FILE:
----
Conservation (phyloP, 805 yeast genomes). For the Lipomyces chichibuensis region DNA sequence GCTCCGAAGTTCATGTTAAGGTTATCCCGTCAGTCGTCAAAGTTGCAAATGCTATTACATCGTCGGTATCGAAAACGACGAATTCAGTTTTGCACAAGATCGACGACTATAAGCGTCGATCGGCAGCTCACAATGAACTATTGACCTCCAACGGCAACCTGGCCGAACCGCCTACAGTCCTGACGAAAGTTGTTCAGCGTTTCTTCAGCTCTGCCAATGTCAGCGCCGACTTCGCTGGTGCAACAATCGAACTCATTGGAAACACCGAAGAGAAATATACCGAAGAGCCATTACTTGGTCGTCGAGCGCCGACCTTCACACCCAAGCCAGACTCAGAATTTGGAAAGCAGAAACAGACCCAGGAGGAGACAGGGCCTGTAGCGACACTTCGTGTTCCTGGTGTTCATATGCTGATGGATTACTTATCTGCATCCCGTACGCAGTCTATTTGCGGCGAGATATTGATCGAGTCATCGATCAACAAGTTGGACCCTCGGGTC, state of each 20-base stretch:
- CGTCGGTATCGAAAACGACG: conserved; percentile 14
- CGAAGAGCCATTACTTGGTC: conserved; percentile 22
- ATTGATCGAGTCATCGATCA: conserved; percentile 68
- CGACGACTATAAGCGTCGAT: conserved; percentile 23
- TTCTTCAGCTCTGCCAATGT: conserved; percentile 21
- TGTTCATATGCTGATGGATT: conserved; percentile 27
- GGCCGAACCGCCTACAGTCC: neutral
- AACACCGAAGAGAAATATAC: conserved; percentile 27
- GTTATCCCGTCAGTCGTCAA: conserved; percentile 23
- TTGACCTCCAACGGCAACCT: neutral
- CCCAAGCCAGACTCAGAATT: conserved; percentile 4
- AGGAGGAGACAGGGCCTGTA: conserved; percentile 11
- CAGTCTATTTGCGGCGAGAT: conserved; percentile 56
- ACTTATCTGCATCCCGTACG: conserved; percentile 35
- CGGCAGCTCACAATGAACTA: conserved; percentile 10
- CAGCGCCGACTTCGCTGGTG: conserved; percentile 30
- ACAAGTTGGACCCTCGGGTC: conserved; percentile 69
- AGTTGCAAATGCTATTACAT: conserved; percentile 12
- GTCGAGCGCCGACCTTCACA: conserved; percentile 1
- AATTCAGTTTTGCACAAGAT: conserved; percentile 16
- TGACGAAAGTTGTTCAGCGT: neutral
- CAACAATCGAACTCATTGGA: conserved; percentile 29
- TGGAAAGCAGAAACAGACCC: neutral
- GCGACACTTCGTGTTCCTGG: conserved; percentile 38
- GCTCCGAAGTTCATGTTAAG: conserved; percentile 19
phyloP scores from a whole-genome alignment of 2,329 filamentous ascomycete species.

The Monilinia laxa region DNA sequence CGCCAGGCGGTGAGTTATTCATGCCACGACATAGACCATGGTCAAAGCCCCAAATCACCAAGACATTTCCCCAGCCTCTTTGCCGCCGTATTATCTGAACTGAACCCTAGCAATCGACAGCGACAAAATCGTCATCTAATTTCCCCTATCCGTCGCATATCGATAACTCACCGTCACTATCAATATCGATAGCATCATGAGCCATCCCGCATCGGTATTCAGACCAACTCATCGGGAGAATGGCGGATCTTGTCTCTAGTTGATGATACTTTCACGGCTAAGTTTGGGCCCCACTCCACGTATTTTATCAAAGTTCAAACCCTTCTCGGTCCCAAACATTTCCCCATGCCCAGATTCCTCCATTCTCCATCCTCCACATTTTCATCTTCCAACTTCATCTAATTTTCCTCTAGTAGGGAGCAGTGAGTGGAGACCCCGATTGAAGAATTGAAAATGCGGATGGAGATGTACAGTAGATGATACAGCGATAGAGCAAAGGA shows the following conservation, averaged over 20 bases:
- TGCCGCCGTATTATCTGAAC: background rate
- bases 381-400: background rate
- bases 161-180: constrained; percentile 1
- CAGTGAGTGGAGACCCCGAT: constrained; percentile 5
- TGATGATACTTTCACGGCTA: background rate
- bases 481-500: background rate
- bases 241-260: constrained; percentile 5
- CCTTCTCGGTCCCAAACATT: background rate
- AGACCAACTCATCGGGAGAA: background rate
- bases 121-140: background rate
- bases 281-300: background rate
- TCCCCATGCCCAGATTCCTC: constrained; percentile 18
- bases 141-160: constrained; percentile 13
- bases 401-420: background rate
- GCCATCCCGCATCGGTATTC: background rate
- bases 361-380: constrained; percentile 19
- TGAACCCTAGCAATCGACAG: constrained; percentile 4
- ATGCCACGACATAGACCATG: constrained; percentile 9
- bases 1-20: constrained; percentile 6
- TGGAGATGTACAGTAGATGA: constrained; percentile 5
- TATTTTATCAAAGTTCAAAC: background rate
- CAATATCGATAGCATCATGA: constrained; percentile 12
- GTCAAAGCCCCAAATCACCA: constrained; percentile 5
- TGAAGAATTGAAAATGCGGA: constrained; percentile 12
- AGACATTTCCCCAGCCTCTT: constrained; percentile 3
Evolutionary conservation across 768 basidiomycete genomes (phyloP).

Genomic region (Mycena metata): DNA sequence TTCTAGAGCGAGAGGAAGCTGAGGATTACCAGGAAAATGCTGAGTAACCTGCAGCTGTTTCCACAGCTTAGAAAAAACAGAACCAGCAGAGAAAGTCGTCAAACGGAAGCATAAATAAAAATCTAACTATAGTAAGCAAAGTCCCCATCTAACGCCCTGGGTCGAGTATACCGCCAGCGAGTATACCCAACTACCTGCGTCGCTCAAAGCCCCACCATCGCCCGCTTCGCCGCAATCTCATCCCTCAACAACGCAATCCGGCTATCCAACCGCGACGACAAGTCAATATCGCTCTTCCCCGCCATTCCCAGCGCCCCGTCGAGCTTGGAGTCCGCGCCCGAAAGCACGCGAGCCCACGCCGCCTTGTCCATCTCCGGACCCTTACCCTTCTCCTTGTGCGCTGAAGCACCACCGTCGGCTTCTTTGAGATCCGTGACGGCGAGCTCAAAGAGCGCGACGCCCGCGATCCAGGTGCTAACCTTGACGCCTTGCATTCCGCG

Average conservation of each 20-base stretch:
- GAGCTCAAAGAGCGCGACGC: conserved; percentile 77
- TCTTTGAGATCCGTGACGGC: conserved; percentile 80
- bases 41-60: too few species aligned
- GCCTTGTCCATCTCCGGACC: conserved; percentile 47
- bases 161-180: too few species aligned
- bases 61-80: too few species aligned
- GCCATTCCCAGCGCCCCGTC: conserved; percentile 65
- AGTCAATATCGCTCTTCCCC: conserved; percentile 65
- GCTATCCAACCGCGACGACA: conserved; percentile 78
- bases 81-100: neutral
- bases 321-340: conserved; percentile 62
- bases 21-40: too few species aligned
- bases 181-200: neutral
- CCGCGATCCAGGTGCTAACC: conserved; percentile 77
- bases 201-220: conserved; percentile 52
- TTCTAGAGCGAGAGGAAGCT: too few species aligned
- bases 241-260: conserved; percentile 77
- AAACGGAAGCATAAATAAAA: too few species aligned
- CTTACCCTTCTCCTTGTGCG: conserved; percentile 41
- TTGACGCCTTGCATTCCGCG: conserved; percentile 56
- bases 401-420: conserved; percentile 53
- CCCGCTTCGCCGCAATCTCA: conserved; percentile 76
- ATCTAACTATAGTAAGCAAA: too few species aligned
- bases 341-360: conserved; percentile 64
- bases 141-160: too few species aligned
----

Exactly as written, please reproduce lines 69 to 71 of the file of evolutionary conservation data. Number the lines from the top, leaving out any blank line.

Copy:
- bases 181-200: neutral
- CCGCGATCCAGGTGCTAACC: conserved; percentile 77
- bases 201-220: conserved; percentile 52